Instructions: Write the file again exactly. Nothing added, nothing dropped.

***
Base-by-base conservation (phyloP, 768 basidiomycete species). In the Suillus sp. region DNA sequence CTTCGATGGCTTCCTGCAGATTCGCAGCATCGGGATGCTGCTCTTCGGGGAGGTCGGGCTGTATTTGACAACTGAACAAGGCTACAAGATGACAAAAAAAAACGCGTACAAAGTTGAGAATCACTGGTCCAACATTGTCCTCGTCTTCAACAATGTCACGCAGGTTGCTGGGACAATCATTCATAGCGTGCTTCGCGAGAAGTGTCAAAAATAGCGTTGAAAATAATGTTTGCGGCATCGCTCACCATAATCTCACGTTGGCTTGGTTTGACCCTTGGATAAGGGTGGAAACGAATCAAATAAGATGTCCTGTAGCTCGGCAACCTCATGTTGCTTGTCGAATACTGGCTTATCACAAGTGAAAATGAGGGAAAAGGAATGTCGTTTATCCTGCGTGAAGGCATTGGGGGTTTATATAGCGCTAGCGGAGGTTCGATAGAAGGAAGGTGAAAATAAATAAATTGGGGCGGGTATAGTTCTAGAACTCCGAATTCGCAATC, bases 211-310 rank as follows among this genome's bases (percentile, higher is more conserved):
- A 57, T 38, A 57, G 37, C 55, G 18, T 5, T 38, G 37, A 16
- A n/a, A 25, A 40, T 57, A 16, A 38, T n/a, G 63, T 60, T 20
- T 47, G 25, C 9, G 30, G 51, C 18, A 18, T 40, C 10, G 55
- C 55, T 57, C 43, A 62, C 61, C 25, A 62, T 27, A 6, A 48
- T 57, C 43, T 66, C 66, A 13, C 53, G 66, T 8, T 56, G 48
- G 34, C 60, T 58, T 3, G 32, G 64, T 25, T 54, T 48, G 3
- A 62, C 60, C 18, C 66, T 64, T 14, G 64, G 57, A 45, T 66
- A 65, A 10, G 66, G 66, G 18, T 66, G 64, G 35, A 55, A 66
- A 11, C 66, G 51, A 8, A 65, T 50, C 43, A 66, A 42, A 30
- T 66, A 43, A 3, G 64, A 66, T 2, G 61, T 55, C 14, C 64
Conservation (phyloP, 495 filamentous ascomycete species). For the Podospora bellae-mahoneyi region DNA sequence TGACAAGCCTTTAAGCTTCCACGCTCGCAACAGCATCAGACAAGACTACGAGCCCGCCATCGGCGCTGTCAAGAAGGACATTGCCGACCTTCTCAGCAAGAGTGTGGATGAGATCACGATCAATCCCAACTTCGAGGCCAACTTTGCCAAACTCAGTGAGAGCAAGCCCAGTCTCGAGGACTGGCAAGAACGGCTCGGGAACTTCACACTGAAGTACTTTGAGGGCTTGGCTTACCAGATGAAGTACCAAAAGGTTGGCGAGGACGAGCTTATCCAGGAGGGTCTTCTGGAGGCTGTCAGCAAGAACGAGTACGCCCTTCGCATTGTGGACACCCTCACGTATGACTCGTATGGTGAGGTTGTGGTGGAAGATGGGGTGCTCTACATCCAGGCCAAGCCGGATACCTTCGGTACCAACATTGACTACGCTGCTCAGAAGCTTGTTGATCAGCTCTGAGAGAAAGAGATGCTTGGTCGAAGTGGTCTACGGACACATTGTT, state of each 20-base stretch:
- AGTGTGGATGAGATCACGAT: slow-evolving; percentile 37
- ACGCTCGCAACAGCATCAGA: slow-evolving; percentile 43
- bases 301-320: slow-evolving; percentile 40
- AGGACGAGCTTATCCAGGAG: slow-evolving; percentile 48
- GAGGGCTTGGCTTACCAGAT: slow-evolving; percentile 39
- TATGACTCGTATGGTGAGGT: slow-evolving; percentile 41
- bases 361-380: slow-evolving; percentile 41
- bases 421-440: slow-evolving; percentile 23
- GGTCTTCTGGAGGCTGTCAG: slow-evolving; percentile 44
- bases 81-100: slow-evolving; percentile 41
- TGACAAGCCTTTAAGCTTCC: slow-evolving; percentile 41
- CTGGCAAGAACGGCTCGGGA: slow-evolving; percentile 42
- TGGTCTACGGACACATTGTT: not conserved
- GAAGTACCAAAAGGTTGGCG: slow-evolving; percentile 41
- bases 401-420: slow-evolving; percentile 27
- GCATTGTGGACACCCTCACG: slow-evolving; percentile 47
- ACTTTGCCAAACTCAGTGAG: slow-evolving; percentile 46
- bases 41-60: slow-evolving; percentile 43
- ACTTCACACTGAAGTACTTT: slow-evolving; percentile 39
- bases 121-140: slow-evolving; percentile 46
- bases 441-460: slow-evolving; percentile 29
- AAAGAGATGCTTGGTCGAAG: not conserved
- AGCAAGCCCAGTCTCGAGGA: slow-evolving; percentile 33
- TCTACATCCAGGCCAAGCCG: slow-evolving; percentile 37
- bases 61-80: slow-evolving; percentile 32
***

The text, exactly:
Base-by-base conservation (phyloP, 768 basidiomycete species). In the Suillus sp. region DNA sequence CTTCGATGGCTTCCTGCAGATTCGCAGCATCGGGATGCTGCTCTTCGGGGAGGTCGGGCTGTATTTGACAACTGAACAAGGCTACAAGATGACAAAAAAAAACGCGTACAAAGTTGAGAATCACTGGTCCAACATTGTCCTCGTCTTCAACAATGTCACGCAGGTTGCTGGGACAATCATTCATAGCGTGCTTCGCGAGAAGTGTCAAAAATAGCGTTGAAAATAATGTTTGCGGCATCGCTCACCATAATCTCACGTTGGCTTGGTTTGACCCTTGGATAAGGGTGGAAACGAATCAAATAAGATGTCCTGTAGCTCGGCAACCTCATGTTGCTTGTCGAATACTGGCTTATCACAAGTGAAAATGAGGGAAAAGGAATGTCGTTTATCCTGCGTGAAGGCATTGGGGGTTTATATAGCGCTAGCGGAGGTTCGATAGAAGGAAGGTGAAAATAAATAAATTGGGGCGGGTATAGTTCTAGAACTCCGAATTCGCAATC, bases 211-310 rank as follows among this genome's bases (percentile, higher is more conserved):
- A 57, T 38, A 57, G 37, C 55, G 18, T 5, T 38, G 37, A 16
- A n/a, A 25, A 40, T 57, A 16, A 38, T n/a, G 63, T 60, T 20
- T 47, G 25, C 9, G 30, G 51, C 18, A 18, T 40, C 10, G 55
- C 55, T 57, C 43, A 62, C 61, C 25, A 62, T 27, A 6, A 48
- T 57, C 43, T 66, C 66, A 13, C 53, G 66, T 8, T 56, G 48
- G 34, C 60, T 58, T 3, G 32, G 64, T 25, T 54, T 48, G 3
- A 62, C 60, C 18, C 66, T 64, T 14, G 64, G 57, A 45, T 66
- A 65, A 10, G 66, G 66, G 18, T 66, G 64, G 35, A 55, A 66
- A 11, C 66, G 51, A 8, A 65, T 50, C 43, A 66, A 42, A 30
- T 66, A 43, A 3, G 64, A 66, T 2, G 61, T 55, C 14, C 64
Conservation (phyloP, 495 filamentous ascomycete species). For the Podospora bellae-mahoneyi region DNA sequence TGACAAGCCTTTAAGCTTCCACGCTCGCAACAGCATCAGACAAGACTACGAGCCCGCCATCGGCGCTGTCAAGAAGGACATTGCCGACCTTCTCAGCAAGAGTGTGGATGAGATCACGATCAATCCCAACTTCGAGGCCAACTTTGCCAAACTCAGTGAGAGCAAGCCCAGTCTCGAGGACTGGCAAGAACGGCTCGGGAACTTCACACTGAAGTACTTTGAGGGCTTGGCTTACCAGATGAAGTACCAAAAGGTTGGCGAGGACGAGCTTATCCAGGAGGGTCTTCTGGAGGCTGTCAGCAAGAACGAGTACGCCCTTCGCATTGTGGACACCCTCACGTATGACTCGTATGGTGAGGTTGTGGTGGAAGATGGGGTGCTCTACATCCAGGCCAAGCCGGATACCTTCGGTACCAACATTGACTACGCTGCTCAGAAGCTTGTTGATCAGCTCTGAGAGAAAGAGATGCTTGGTCGAAGTGGTCTACGGACACATTGTT, state of each 20-base stretch:
- AGTGTGGATGAGATCACGAT: slow-evolving; percentile 37
- ACGCTCGCAACAGCATCAGA: slow-evolving; percentile 43
- bases 301-320: slow-evolving; percentile 40
- AGGACGAGCTTATCCAGGAG: slow-evolving; percentile 48
- GAGGGCTTGGCTTACCAGAT: slow-evolving; percentile 39
- TATGACTCGTATGGTGAGGT: slow-evolving; percentile 41
- bases 361-380: slow-evolving; percentile 41
- bases 421-440: slow-evolving; percentile 23
- GGTCTTCTGGAGGCTGTCAG: slow-evolving; percentile 44
- bases 81-100: slow-evolving; percentile 41
- TGACAAGCCTTTAAGCTTCC: slow-evolving; percentile 41
- CTGGCAAGAACGGCTCGGGA: slow-evolving; percentile 42
- TGGTCTACGGACACATTGTT: not conserved
- GAAGTACCAAAAGGTTGGCG: slow-evolving; percentile 41
- bases 401-420: slow-evolving; percentile 27
- GCATTGTGGACACCCTCACG: slow-evolving; percentile 47
- ACTTTGCCAAACTCAGTGAG: slow-evolving; percentile 46
- bases 41-60: slow-evolving; percentile 43
- ACTTCACACTGAAGTACTTT: slow-evolving; percentile 39
- bases 121-140: slow-evolving; percentile 46
- bases 441-460: slow-evolving; percentile 29
- AAAGAGATGCTTGGTCGAAG: not conserved
- AGCAAGCCCAGTCTCGAGGA: slow-evolving; percentile 33
- TCTACATCCAGGCCAAGCCG: slow-evolving; percentile 37
- bases 61-80: slow-evolving; percentile 32